Project: Injury-Disease Interactions in Older Adults
Injury, such as falls, motor vehicle crashes, and drug overdose, is a major source of morbidity and mortality. The interaction between injury and disease is complex and mutually causative. For instance, patients with Alzheimer’s Disease or Parkinson’s Disease are known to be at heightened risk of hip fracture from falls and in turn injurious falls among these patients can drastically alter the trajectory of the disease. So far, research on injury-disease interaction has been scant and fragmented. The proposed project is aimed at uncovering the gestalt of the relations between different injuries and different diseases through a data science approach.
Detailed data from approx. 40 million death certificates compiled by the National Center for Health Statistics, Centers of Disease Control and Prevention will be used for this project. On each death certificate, up to 20 diseases and injuries are coded according to the International Classification of Diseases, 10th Version. The student intern will work closely with Dr. Li and his team to map out the relations between injuries and diseases in decedents aged 65 years and older. At least one manuscript based on this study will be published with the student intern being a coauthor. This study will serve as proof of concept for the Human Morome Project, designed to understand the complex relations of all diseases and injuries (over 40000 specific diagnoses recognized by the World Health Organization) in different population groups.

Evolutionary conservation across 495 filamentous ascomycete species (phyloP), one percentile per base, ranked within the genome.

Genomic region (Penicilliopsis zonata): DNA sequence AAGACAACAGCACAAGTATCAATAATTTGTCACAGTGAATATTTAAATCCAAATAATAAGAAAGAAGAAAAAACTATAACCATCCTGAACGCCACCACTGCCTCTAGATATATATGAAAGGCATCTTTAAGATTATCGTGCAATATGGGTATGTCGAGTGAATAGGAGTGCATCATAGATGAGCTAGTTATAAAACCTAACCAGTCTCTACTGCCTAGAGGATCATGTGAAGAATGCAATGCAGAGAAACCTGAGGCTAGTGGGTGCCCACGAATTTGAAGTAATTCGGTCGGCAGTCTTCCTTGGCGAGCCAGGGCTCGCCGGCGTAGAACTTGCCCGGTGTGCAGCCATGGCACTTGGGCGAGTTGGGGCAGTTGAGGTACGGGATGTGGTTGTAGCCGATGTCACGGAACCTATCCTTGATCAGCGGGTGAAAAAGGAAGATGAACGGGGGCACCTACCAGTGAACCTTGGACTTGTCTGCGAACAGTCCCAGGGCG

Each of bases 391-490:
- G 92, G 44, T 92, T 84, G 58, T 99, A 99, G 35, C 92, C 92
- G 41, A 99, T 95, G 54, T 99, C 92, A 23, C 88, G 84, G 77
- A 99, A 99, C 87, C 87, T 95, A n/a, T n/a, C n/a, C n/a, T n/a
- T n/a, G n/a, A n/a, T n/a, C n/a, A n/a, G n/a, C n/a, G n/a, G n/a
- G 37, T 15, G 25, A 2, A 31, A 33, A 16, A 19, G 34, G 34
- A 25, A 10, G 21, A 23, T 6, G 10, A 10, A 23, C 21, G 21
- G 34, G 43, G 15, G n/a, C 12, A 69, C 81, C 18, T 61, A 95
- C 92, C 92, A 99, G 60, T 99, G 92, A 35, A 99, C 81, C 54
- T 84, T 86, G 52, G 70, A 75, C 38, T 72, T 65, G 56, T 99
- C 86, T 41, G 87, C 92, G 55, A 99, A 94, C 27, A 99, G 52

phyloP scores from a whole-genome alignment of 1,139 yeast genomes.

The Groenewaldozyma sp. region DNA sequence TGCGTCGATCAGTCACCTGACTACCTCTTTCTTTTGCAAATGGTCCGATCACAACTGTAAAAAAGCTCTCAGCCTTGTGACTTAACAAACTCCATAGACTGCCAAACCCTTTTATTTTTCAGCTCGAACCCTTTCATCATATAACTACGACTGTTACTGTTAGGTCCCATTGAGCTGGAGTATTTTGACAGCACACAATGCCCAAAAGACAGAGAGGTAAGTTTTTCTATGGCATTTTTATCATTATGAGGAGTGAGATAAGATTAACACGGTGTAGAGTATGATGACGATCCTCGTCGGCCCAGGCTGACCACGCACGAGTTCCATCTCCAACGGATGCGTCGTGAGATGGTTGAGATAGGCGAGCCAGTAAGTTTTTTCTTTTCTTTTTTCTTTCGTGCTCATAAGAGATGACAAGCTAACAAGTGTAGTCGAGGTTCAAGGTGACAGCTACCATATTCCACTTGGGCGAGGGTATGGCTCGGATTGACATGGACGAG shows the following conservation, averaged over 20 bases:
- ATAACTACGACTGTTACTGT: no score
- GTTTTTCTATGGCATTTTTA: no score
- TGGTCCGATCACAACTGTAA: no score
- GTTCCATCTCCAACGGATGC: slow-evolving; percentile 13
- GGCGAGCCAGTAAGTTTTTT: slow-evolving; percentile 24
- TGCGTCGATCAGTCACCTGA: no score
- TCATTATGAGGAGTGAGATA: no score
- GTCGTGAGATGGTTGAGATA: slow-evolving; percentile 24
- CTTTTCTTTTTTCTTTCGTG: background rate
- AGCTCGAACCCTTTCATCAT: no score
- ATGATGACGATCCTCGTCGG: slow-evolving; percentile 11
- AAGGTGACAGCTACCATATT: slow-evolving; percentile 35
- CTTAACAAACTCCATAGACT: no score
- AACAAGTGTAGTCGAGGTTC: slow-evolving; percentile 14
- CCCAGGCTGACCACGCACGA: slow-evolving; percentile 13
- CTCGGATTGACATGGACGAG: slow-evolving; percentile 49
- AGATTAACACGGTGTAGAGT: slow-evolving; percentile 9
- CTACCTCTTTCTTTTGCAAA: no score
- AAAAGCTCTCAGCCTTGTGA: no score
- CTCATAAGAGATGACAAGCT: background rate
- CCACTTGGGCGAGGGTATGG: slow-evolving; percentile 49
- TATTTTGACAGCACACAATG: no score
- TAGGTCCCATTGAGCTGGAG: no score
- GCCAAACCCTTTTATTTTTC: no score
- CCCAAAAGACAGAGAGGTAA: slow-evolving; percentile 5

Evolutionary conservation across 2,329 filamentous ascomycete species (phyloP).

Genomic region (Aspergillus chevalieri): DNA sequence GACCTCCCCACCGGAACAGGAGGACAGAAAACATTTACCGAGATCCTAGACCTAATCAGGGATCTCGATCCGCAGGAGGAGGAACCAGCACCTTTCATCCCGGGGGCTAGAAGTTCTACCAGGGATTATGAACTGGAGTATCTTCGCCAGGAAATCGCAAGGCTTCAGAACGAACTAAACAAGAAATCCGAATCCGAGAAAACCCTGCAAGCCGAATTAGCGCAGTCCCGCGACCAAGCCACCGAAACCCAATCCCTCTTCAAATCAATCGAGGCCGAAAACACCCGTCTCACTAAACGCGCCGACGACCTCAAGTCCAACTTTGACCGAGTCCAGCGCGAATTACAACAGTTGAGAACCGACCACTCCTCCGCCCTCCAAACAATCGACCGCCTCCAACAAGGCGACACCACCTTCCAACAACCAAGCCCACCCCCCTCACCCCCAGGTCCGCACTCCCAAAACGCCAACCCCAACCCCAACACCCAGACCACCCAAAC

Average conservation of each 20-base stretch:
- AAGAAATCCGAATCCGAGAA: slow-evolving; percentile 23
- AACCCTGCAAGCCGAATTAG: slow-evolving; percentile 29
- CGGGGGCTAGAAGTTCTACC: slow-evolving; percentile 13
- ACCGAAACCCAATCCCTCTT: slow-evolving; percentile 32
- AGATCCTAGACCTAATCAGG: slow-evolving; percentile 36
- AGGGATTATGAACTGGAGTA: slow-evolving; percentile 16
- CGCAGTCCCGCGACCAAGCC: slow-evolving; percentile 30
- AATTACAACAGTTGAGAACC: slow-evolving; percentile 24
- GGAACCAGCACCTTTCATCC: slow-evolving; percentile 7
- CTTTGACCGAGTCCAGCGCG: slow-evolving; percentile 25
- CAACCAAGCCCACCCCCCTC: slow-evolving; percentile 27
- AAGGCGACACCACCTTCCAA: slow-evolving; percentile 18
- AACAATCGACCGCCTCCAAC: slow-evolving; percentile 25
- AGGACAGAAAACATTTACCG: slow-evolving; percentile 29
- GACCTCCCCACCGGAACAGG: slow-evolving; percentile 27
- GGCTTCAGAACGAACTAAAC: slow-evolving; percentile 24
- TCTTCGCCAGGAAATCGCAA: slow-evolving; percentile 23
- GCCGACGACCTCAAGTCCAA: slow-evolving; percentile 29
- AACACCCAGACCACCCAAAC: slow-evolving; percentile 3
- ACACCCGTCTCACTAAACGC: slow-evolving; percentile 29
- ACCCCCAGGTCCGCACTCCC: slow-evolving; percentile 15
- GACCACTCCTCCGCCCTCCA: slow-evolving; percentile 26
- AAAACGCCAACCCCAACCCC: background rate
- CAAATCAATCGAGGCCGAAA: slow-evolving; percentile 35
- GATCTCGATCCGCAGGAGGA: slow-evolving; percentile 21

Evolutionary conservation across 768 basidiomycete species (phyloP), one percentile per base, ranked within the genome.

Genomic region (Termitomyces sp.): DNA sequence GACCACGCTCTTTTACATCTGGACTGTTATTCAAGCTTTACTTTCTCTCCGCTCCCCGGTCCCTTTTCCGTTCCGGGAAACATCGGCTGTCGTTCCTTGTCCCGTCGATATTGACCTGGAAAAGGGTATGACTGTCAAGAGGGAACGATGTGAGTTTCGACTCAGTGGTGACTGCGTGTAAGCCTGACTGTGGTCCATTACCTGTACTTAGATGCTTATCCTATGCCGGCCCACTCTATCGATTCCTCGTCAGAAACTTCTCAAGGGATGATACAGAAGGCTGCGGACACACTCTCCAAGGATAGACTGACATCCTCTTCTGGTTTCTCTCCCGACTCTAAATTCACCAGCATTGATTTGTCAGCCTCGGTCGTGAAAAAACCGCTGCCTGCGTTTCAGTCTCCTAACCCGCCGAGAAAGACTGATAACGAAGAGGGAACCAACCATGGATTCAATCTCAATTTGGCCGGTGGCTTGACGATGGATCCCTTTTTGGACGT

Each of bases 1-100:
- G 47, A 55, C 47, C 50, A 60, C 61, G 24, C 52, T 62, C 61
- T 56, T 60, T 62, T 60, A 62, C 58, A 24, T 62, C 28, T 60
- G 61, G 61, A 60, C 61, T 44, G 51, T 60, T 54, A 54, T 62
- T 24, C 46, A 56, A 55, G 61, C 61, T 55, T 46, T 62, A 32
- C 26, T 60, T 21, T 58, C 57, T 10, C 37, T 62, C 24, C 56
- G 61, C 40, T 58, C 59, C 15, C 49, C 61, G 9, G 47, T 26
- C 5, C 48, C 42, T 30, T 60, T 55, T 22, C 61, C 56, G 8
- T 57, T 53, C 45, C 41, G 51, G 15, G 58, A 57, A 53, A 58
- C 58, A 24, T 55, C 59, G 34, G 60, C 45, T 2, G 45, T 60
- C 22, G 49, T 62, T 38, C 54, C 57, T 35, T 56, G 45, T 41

One selected candidate will receive a stipend via the DSI Scholars program. Amount is subject to available funding.
- Professor Guohua Li
- Department/School: Anesthesiology/P&S and Epidemiology/MSPH
- Location: CUMC
- Dr. Li is the M. Finster Professor and Director of the Center for Injury Epidemiology and Prevention. His research focuses on population health studies that encompass novel epidemiological designs, innovative statistical techniques, and complex data systems.
- Earliest starting date: 03/01/2019
- End date: 12/31/2019
- Number of hours per week of research expected during Spring 2019: ~12
- Number of hours per week of research expected during Summer 2019: ~28
- Skill sets: Management of large databases and coding for machine learning.
- Student eligibility (as of Spring 2019):
freshman, sophomore, junior, senior, master’s
- International students on F1 or J1 visa: eligible
- Additional comments: especially looking for a candidate who is reliable and being a team player.